Effects of a single intensive harvest event on fish populations inside a customary marine closure
Jupiter, S.D., Weeks, R., Jenkins, A.P., Egli, D.P., and Cakacaka, A. (2012) Effects of a single intensive harvest event on fish populations inside a customary marine closure. Coral Reefs, 31 (2). pp. 321-334.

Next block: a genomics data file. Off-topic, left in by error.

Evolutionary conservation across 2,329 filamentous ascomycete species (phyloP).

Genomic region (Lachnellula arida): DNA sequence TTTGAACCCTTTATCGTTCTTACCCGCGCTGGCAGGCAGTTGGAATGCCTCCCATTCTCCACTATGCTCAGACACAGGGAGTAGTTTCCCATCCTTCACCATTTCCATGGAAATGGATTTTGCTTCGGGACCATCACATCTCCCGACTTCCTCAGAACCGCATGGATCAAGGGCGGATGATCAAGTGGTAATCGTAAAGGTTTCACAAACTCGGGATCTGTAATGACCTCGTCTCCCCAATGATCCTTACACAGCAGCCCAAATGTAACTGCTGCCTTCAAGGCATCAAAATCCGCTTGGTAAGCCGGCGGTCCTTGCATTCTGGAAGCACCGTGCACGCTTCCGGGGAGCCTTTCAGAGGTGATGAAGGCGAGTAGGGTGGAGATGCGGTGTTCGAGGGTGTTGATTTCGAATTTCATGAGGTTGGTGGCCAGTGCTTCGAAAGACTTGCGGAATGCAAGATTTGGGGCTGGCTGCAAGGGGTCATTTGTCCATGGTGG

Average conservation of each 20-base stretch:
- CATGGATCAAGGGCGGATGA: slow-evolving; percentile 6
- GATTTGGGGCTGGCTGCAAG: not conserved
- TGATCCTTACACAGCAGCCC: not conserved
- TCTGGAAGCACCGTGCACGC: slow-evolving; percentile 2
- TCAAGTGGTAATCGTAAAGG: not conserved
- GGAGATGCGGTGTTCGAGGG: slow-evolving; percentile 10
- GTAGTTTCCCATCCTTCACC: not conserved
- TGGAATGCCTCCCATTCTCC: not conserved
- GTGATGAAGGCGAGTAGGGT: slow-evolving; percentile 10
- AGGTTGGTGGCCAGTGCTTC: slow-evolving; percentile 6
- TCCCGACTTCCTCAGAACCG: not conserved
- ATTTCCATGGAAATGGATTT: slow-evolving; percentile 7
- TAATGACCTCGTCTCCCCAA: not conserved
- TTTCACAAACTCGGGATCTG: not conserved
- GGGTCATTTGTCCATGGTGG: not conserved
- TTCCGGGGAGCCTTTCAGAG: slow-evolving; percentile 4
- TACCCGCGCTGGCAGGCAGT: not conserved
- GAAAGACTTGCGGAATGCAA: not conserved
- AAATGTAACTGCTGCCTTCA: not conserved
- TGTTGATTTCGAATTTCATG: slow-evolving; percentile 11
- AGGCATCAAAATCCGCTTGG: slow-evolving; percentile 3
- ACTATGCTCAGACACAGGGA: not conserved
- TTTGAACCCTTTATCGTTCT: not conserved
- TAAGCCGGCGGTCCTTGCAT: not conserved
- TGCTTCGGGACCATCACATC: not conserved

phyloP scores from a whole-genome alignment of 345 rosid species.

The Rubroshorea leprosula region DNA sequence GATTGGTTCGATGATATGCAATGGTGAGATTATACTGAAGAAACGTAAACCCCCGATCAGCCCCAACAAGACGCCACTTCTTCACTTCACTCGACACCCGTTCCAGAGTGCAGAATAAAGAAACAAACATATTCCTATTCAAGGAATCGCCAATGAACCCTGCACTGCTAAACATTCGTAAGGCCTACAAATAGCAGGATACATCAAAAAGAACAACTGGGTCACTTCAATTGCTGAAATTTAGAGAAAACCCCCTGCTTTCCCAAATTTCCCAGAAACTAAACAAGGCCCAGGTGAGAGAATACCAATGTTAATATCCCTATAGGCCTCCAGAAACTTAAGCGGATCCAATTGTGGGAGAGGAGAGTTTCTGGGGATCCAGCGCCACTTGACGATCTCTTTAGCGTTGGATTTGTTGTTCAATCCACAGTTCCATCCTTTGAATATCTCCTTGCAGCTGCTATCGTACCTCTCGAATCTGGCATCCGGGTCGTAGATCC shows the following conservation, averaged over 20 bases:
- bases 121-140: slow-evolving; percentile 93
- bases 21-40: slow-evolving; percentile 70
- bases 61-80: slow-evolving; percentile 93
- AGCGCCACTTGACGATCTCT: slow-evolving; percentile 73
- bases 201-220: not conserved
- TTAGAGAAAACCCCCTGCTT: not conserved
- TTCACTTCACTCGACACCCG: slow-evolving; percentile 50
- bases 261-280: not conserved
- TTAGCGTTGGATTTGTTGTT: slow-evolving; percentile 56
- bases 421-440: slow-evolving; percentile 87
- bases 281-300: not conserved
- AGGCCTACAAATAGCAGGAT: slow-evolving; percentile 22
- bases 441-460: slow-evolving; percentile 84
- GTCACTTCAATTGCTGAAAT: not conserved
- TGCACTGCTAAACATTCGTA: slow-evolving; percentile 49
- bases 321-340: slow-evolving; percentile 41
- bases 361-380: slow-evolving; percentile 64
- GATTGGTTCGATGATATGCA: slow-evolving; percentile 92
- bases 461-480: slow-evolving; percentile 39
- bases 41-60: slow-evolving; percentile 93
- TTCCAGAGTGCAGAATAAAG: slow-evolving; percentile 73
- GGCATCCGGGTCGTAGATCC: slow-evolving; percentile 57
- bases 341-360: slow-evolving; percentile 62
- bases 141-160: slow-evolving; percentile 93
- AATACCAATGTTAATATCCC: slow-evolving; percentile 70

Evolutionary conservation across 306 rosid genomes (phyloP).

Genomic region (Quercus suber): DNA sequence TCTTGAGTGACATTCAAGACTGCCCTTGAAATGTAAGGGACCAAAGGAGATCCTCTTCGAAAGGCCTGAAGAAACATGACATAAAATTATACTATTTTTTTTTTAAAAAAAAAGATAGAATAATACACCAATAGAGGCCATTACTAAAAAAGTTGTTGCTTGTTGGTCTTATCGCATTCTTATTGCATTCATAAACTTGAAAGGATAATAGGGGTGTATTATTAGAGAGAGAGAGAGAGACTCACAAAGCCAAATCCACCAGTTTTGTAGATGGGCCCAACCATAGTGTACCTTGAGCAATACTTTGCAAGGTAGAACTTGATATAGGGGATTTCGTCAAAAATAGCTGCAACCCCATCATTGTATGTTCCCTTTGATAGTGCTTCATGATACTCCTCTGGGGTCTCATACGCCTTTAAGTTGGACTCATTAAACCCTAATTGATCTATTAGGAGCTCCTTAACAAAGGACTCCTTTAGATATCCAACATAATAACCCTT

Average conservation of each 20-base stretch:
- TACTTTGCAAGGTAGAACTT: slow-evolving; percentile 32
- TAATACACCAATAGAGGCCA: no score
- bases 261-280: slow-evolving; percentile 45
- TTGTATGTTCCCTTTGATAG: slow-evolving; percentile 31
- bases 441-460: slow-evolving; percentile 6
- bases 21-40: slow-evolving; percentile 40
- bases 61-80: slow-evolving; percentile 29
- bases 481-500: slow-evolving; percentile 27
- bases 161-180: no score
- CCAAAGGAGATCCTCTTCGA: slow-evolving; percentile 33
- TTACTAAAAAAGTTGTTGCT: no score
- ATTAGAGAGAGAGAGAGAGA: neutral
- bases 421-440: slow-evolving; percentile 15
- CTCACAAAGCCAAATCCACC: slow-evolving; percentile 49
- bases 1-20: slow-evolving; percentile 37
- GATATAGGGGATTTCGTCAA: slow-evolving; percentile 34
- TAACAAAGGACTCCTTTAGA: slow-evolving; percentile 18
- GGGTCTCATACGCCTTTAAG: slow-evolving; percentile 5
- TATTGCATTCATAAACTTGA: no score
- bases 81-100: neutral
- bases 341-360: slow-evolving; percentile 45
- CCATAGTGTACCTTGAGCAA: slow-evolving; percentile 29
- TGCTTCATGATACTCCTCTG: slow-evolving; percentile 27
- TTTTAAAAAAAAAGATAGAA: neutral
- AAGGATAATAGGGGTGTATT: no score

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In September 2008, the villagers of Kia Island, Fiji, opened their customary managed closure (Cakaulevu tabu) to fishing for a fundraiser that lasted for 5 weeks. We report on opportunistic before-after-control-impact surveys describing changes to coral reef communities both 4 weeks into the harvest and 1 year later compared with pre-harvest conditions. Prior to the harvest, there was a gradient in mean fish abundance and biomass per transect, with highest levels in the north of the closure (250 fish transect−1, 8,145.8 kg ha−1), intermediate levels in the south of the closure (159 fish transect−1, 4,672.1 kg ha−1) and lowest levels in the control area open to fishing (109 fish transect−1, 594.0 kg ha−1). During the harvest, there were extensive depletions in large-bodied, primary targeted fish species, with significant loss in biomass of Acanthuridae and Carangidae in the north and Lutjanidae and Serranidae in the south. We also observed significant increases in Acanthuridae, Lethrinidae and Scaridae in the control, suggesting a "bail-out" effect whereby fish left the closure in response to a rapid increase in fishing pressure. These changes were coupled with a large increase in turf algal cover at all survey areas, despite a large numerical increase in small, roving acanthurids (e.g., Ctenochaetus striatus) and scarids (e.g., Chlorurus sordidus). By 1 year later, fish biomass was significantly lower within the closure than before the harvest, while values in the control returned to pre-harvest levels, suggesting non-compliance with the reinstated fishing ban. We use the lessons learned from this event to suggest recommendations for promoting effective management of periodically harvested customary closures that are a common feature across much of Oceania.